• Security: HEY requires an account password of at least 12 characters, and two-factor authentication is required for all paying customers. Setting it up is a straightforward process, and I like that physical security keys (like the YubiKey) are supported at launch. My bank doesn’t even offer this feature 🤦.

  • Clips: I have two emails from Dec. 2019 sitting in my Gmail inbox at the time of this writing just so I can refer to a quote in each. There’s probably a better place to put them in the grand scheme of my online organization, but Clips are helpful in this situation.

  • Merge: I’ve used the merge feature a handful of times to combine emails from eBay and PayPal that were related to the sale of an item. It was helpful, but I wouldn’t be negatively affected if I couldn’t do it tomorrow.

  • Apps: HEY works in your browser and has full-featured native apps for Android, iOS/iPadOS, Mac, Windows, and Linux. I use the web, Mac, and iOS/iPadOS versions and they’re fine. My only gripe is that the HEY menu isn’t present on each screen in the iOS/iPadOS apps, so I have to make a few extra taps.

  • Set Aside and Reply Later are useful but they don’t feel too different from snoozing or flagging emails.

  • Focus and Reply: Batching is an effective way to process email, and that’s where Focus and Reply really shines. See all of your Reply Later emails at once and fire away—one after the other while staying on the same screen. Unfortunately, I don’t get much value from the feature because I don’t have to reply to a lot of email.

  • Privacy: I appreciate and prioritize my privacy as best I can. I like that HEY blocks email tracking by default. However, there are tradeoffs, and I wonder how pixel blocking will affect individuals or small businesses that rely on email tracking.

  • Contacts: Every person you send an email to or receive an email from gets a contact. They’re a mess, but I like how threads and files are organized under each. Even though contacts could be a separate app, I hope to see improvements in this area.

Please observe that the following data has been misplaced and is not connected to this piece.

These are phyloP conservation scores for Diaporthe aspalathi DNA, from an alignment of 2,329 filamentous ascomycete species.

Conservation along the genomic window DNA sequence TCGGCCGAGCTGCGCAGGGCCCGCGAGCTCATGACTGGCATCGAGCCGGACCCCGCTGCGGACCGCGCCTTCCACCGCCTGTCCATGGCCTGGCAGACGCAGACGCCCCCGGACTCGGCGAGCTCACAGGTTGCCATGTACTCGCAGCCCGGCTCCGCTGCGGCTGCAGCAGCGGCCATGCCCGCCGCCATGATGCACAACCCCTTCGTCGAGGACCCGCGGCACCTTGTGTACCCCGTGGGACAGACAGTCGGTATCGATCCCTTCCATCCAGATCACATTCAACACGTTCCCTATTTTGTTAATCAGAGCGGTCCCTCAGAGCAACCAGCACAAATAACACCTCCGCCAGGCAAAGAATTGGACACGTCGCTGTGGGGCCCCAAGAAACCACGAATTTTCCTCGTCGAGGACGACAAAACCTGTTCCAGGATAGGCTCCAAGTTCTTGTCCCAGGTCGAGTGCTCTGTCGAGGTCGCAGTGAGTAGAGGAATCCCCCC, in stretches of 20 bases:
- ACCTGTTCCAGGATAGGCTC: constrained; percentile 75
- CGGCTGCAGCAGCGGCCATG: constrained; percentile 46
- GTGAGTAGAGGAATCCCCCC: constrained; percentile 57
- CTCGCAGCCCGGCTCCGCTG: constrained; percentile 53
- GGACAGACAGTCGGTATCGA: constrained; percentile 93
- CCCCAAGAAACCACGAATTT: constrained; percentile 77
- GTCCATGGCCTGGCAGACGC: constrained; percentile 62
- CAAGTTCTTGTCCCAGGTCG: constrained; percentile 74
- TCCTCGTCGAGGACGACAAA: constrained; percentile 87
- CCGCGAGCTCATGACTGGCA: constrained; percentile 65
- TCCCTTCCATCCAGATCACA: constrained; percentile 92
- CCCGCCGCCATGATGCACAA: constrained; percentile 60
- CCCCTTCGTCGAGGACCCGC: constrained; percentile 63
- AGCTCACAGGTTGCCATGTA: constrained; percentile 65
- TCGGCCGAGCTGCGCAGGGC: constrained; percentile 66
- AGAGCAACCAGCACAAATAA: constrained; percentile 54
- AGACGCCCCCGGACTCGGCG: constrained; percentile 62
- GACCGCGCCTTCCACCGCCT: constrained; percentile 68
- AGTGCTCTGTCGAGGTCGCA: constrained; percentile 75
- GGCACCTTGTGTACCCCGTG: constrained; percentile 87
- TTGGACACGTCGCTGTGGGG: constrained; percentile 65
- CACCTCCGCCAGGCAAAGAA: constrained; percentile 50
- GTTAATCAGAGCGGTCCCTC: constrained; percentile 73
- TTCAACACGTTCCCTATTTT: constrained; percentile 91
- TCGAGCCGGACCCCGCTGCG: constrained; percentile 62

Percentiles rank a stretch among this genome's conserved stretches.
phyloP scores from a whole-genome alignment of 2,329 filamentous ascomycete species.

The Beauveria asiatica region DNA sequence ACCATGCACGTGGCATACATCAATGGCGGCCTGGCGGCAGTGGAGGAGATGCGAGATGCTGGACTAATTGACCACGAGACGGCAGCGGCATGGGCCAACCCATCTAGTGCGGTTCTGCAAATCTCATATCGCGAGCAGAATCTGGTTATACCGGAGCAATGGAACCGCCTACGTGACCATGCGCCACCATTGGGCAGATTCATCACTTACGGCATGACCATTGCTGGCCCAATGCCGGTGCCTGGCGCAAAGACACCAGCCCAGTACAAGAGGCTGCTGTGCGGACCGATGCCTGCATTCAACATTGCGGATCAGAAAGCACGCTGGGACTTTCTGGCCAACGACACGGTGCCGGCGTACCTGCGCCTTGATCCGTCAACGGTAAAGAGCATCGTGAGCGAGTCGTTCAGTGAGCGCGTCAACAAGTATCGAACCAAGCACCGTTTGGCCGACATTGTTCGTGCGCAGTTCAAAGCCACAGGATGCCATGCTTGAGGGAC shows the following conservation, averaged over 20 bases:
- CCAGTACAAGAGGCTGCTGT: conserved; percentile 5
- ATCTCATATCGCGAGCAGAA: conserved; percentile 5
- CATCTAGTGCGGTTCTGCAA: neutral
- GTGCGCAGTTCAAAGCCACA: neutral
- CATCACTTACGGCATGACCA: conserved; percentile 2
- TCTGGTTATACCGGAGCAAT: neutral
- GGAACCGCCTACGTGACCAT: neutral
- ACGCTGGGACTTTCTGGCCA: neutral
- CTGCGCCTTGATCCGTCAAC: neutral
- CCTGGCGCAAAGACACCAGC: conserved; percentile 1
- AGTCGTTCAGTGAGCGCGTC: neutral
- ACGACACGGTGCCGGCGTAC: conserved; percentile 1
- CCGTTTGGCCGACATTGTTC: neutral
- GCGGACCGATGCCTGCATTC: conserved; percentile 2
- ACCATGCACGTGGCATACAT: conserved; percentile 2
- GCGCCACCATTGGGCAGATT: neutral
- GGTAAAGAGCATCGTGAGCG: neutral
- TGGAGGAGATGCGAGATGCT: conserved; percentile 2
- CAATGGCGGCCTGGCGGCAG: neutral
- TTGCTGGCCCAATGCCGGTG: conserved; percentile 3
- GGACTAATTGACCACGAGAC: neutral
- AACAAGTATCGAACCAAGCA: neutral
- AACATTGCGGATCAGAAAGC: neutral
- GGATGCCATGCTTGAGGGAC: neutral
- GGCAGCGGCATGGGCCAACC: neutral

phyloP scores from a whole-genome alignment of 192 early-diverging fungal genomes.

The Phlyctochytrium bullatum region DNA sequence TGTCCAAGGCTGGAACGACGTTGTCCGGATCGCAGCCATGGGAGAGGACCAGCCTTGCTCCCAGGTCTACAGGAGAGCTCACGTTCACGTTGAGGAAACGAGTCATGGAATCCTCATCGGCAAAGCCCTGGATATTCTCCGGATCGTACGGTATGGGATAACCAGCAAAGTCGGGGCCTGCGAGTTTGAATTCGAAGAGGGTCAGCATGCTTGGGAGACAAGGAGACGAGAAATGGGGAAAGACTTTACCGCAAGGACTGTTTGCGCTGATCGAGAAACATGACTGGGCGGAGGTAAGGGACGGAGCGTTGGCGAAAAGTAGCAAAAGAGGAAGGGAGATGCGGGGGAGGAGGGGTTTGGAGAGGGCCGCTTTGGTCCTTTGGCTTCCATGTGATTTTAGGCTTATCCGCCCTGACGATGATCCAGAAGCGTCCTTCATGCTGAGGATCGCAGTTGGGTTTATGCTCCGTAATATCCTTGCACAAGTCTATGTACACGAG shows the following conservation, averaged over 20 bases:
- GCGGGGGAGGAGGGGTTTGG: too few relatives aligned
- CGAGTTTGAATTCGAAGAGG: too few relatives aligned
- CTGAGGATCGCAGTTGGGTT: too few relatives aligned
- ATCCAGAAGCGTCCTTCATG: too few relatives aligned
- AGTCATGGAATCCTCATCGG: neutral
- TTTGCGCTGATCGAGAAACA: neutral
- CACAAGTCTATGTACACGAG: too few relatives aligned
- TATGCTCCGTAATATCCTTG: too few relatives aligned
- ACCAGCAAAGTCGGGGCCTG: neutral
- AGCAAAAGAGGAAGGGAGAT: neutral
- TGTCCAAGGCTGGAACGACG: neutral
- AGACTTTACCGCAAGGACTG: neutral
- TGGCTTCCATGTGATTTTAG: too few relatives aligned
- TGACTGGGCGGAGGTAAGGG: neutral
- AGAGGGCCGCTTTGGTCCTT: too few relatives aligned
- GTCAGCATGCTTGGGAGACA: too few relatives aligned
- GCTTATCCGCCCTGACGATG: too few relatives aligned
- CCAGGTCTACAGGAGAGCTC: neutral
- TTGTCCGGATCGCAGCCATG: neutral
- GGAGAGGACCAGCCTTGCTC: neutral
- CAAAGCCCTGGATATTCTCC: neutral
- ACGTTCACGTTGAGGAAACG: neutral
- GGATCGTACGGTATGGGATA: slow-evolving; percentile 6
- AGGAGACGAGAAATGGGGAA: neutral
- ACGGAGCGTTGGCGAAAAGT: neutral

HEY Contacts page
Contacts, even for spam
  • It’s been difficult for me to separate my calendar and email. HEY attaches .ics files that can be used to import events into existing calendar apps, but old habits die hard. I think there’s a reason so many applications bundle email, calendar, and contacts.

  • HEY has more unique features such as bundling, private notes, and a Speakeasy code, but I haven’t had a need for them, yet. Learn more on HEY’s features page.


HEY isn’t for everybody. And that’s okay. I appreciate the new perspective Basecamp brings to email. They did a lot of things right, and I hope other companies take notice and continue to push email forward.

With 4 days left in my trial, I have yet to decide if I’ll pay the $99 for HEY. It would be an easy yes for me if there wasn’t the high cost of switching emails. I have over 300 online accounts. It’s probably not worth it if I can’t justify the value like I mentioned above, but there’s a lot of promise. We’ll see what the future brings.

HEY is available today without an invitation. Learn more and sign up on HEY.com.

Update July 4, 2020: I paid for the first year of HEY. Converting my existing web/app accounts is going to take time, but I really appreciate the sense of calm HEY brings, and I check my email much less often.